Assam Tea ( Black Tea)

The tea plant is grown in the lowlands of Assam, unlike Darjeelings and Nilgiris, which are grown in the highlands. The Assam tea bush grows in a lowland region, in the valley of the Brahmaputra River, an area of clay soil rich in the nutrients of the floodplain. The climate varies between a cool, arid winter and a hot, humid rainy season—conditions ideal for growing tea. Because of its lengthy growing season and generous rainfall, Assam is one of the most prolific tea-producing regions in the world. Each year, the tea estates of Assam collectively yield approximately 1.5 million pounds (680,400 kg) of tea.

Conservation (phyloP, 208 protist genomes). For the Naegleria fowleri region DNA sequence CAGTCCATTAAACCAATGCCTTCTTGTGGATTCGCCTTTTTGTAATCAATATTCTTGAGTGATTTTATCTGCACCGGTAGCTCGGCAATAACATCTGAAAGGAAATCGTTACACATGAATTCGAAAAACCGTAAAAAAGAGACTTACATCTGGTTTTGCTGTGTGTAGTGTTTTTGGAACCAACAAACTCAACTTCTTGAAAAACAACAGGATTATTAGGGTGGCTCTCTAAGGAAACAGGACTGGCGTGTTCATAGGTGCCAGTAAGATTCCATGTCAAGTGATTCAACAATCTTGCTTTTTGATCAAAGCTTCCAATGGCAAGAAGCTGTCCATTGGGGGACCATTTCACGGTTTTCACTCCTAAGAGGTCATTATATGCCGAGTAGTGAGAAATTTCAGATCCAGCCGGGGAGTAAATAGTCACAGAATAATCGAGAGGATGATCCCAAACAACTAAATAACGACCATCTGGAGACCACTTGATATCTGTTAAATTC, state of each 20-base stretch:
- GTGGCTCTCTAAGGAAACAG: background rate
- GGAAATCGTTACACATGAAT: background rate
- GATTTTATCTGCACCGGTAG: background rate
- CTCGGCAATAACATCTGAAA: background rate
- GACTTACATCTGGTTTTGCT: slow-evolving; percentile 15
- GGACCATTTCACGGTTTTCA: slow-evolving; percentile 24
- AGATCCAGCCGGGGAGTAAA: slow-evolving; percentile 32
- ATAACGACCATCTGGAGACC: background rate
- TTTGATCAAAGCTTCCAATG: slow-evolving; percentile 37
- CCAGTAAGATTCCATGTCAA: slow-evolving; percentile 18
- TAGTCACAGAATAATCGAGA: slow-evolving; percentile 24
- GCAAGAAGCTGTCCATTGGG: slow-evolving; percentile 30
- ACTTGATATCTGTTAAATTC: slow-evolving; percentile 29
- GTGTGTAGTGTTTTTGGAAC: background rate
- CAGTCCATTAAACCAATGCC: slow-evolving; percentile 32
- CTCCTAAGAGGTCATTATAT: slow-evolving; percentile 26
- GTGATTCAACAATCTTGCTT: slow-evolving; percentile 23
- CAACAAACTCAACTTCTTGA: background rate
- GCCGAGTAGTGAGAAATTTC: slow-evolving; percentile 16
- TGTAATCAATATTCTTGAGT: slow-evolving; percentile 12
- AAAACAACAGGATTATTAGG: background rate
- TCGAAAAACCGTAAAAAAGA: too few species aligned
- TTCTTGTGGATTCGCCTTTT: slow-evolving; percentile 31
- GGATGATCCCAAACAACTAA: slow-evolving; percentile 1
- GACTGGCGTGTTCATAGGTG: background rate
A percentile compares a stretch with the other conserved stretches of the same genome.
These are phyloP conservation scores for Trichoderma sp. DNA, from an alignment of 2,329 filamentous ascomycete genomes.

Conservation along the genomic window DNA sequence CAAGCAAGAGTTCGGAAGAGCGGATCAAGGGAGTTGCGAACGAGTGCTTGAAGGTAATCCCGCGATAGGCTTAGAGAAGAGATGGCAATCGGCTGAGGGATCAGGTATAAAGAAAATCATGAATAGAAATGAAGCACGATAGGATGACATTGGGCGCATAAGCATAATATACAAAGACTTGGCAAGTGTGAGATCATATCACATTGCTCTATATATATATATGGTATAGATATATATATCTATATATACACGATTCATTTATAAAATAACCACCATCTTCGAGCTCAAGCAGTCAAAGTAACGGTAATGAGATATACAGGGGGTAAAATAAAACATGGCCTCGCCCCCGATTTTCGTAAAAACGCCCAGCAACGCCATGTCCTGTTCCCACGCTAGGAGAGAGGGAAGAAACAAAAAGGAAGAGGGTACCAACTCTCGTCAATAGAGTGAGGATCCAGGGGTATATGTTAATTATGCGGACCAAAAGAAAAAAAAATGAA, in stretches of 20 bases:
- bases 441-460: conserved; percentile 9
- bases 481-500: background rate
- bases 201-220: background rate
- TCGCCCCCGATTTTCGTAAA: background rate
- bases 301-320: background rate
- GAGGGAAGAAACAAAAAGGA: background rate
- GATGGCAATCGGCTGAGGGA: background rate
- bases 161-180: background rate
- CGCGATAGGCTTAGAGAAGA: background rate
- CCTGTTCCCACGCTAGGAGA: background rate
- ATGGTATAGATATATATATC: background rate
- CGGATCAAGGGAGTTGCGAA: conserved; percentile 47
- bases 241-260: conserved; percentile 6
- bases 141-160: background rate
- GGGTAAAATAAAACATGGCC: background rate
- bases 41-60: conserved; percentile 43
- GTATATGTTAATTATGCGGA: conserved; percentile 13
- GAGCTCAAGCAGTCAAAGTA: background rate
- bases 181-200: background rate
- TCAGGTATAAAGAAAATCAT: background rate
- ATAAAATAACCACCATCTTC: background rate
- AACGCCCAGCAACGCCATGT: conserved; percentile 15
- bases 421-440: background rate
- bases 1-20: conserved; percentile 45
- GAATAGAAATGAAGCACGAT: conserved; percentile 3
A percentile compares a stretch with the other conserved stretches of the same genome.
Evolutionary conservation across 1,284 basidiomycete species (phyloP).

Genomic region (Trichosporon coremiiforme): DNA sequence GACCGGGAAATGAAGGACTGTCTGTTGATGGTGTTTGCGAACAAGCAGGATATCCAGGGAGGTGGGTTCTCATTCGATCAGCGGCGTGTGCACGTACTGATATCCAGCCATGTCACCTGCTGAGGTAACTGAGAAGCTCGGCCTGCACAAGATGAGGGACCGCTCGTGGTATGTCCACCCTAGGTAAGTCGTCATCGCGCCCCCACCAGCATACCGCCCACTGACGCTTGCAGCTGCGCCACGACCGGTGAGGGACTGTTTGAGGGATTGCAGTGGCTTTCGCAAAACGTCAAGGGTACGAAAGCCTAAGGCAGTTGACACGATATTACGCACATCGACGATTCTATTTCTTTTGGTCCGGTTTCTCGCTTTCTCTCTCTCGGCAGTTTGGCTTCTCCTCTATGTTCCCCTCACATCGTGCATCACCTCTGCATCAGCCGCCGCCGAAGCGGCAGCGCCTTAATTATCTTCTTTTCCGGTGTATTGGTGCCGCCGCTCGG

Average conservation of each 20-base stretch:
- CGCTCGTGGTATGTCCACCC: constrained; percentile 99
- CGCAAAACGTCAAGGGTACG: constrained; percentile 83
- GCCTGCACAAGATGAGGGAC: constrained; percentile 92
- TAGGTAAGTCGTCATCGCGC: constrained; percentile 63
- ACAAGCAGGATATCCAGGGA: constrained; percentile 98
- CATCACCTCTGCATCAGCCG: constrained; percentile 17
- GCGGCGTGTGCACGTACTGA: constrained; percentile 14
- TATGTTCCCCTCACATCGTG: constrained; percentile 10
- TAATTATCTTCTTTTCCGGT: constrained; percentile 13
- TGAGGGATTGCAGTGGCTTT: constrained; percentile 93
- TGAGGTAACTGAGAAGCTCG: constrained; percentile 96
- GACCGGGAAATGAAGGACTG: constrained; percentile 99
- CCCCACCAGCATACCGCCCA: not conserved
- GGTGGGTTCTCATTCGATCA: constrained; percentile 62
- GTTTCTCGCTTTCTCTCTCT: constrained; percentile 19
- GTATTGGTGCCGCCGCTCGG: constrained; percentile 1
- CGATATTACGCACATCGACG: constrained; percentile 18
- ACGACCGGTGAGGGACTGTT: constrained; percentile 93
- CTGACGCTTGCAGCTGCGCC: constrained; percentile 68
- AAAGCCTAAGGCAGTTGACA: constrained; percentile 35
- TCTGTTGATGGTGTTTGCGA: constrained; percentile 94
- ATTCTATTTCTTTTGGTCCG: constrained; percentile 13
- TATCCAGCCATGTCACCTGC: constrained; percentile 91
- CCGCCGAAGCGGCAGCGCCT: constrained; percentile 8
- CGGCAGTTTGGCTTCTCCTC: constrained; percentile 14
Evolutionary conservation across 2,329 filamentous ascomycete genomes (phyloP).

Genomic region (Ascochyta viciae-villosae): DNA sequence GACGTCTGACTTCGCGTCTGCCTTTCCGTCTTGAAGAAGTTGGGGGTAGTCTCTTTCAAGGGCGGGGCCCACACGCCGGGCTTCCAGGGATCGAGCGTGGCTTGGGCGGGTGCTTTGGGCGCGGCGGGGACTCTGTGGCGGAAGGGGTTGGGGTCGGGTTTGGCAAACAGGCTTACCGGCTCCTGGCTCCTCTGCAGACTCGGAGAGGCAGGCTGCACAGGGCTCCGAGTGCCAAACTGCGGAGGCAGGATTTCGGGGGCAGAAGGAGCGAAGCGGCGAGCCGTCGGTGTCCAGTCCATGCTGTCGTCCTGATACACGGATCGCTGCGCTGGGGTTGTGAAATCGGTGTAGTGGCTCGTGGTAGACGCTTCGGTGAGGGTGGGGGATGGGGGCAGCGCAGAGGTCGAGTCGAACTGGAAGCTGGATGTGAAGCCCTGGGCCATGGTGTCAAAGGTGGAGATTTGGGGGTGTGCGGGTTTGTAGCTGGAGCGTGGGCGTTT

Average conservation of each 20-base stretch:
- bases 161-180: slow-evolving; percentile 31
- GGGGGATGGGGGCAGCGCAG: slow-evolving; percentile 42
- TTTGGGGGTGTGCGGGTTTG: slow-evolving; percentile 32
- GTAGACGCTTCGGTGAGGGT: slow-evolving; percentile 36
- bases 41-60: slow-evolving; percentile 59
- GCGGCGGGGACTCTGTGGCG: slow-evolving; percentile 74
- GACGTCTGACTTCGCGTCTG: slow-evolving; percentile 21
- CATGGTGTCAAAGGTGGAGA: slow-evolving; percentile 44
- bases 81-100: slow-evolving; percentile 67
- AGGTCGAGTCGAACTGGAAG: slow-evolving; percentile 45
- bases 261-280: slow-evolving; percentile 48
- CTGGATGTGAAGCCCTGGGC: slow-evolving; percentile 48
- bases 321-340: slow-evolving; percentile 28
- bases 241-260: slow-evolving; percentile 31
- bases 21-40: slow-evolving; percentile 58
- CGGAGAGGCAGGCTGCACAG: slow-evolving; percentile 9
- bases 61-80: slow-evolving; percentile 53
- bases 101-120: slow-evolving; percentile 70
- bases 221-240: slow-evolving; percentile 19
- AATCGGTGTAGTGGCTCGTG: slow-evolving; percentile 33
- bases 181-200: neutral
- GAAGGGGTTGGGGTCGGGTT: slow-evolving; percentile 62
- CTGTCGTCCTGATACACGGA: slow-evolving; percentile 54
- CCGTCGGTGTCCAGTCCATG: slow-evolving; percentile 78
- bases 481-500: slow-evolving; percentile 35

Assam tea is generally harvested twice, in a “first flush” and a “second flush.” The first flush is picked during late March. The second flush, harvested later, is the more prized “tippy tea,” named thus for the gold tips that appear on the leaves. This second flush, tippy tea, is sweeter and more full-bodied and is generally considered superior to the first flush tea. The leaves of the Assam tea bush are dark green and glossy and fairly wide compared to those of the Chinese tea plant. The bush produces delicate white

May 11, 2014Permalink Leave a comment

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